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By Jonathan Allen
HANOI, Vietnam — President Donald Trump broke bread with his “friend” Kim Jong Un on Wednesday to open their nuclear summit just hours before Michael Cohen delivered a damning account of the president’s personal, business and campaign practices in a public congressional hearing half a world away.
Before the two leaders sat down to dinner, Trump ignored shouted media questions about Cohen’s testimony — and reporters who asked questions were later excluded from the small group of journalists with access to the dictator and the president.
“Due to the sensitive nature of the meetings we have limited the (press) pool for the dinner to a smaller group,” White House press secretary Sarah Sanders said.
Trump stuck to the message he wanted to deliver.
“I felt the first summit was a great success,” Trump said of his meeting with the North Korean leader in Singapore last year. “I think this one, hopefully, will be equal or greater than the first. And we have made a lot of progress. I think the biggest progress was our relationship is really a good one.”
Trump demurred when asked whether the summit might result in a peace agreement ending the Korean War. “We’ll see,” he said.
Later, with Kim by his side, Trump sounded optimistic that the two would be able to strike a deal when they meet late Wednesday night into Thursday morning.
“A lot of things are going to be solved, I hope,” the president said. “And I think it will lead to wonderful — a really wonderful situation long term. And our relationship is a very special relationship.”
The White House Correspondents Association pushed back Wednesday on what it called “the capricious decision to exclude some journalists from a press encounter with President Trump and Chairman Kim,” the second time this week reporters there have faced what WHCA president Olivier Knox described as “arbitrary last-minute restrictions on coverage.”
Meanwhile, Trump’s focus was divided between the tasks at hand and politics back at home.
After Cohen’s opening statement to the House Oversight and Reform Committee was published ahead of his testimony, Trump attacked his former personal attorney on Twitter, accusing him of “lying in order to reduce his prison time.”
He also insulted Sen. Richard Blumenthal, D-Conn., a favorite Trump target, for having said in the past that he served in Vietnam when his wartime duty was in the U.S.
“I have now spent more time in Vietnam than Da Nang Dick Blumenthal, the third rate Senator from Connecticut (how is Connecticut doing?)” Trump tweeted. “His war stories of his heroism in Vietnam were a total fraud — he was never even there. We talked about it today with Vietnamese leaders!”
But Trump’s main mission here is to get Kim to give up his nuclear weapons. An administration official insisted to NBC News that Trump was “100 percent dialed in” for his meeting with Kim.
The president’s strategy relies on the conclusion that Kim will ultimately choose to disarm in exchange for relief from crippling sanctions and the promise of prosperity for his nation.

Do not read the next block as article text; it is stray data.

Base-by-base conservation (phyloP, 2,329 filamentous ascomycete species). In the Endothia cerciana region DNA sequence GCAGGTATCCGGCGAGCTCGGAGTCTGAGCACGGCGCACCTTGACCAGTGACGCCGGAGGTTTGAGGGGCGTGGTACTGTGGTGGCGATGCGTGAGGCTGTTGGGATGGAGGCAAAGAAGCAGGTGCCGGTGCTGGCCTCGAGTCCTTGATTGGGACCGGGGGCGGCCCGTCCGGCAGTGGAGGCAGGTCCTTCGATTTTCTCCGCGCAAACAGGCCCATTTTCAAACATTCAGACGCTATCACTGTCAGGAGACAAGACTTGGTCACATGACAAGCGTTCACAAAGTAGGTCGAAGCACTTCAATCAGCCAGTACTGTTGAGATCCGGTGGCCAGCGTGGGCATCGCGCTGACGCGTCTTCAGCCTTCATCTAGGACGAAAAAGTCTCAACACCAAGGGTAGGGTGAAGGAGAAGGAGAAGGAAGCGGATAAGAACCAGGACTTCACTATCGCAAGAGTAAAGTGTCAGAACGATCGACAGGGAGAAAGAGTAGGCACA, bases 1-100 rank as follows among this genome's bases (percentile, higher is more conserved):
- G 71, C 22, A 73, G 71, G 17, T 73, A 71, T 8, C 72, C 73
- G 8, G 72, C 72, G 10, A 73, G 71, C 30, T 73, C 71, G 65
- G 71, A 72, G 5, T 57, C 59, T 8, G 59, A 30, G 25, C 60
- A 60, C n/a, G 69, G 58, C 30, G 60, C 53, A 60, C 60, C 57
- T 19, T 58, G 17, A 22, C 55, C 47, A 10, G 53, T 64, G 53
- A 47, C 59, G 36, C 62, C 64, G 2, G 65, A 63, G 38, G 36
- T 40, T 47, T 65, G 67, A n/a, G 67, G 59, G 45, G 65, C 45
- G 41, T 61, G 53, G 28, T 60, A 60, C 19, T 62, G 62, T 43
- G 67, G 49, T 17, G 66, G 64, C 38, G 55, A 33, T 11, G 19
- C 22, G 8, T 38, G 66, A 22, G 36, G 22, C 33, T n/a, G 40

“Vietnam is thriving like few places on earth. North Korea would be the same, and very quickly, if it would denuclearize,” Trump tweeted. “The potential is AWESOME, a great opportunity, like almost none other in history, for my friend Kim Jong Un.”
But foreign policy experts and lawmakers in Washington worry that Trump’s appetite for announcing a deal could lead him to give away too much without getting a firm commitment from Kim to identify and remove his weapons.
“The administration should make clear to Pyongyang that the only way we will dismantle the U.S. and international sanctions regime is when Pyongyang completely dismantles every single nut and bolt of its illicit weapons programs — not a minute earlier,” Sen. Cory Gardner, R-Colo., the chairman of the Senate Foreign Relations subcommittee that deals with North Korea, told NBC before the summit.
Kim has incentives to give up his nuclear program for sanctions relief — but it’s not likely to happen quickly — according to Vincent K. Brooks, a retired Army general who commanded U.S. forces in South Korea.
“Does he have sufficient trust in what the U.S. is going to do, what the South Koreans are gonna do, what the Japanese are going to do, what the Russians are going to do, what the Chinese are going to do? The five countries around North Korea,” Brooks said in an interview with NBC Nightly News anchor Lester Holt, who is broadcasting from Hanoi.
“Is there sufficient trust for him to just give it all up at once? And the answer is no, there is not. And there has to be a journey then to build the trust that is necessary to take the — the steps that would ultimately lead to a final, fully verified denuclearization of the Korean Peninsula,” he added.
Yet there are reasons to think that Kim, who has suspended missile launches, isn’t really willing to disarm, according to Jeffrey Lewis, director of the East Asia Nonproliferation Project at the James Martin Center for Nonproliferation Studies.
“I think the North Koreans are willing to talk about making relations better,” Lewis, author of the recent book “The 2020 Commission Report on the North Korean Nuclear Attacks Against the United States: A Speculative Novel,” said in an interview with Holt.
“And what they’re willing to offer is to reduce the profile of their nuclear weapons. They’re happy to stop testing them and stop talking about them. But I don’t think they’re offering to give them up.”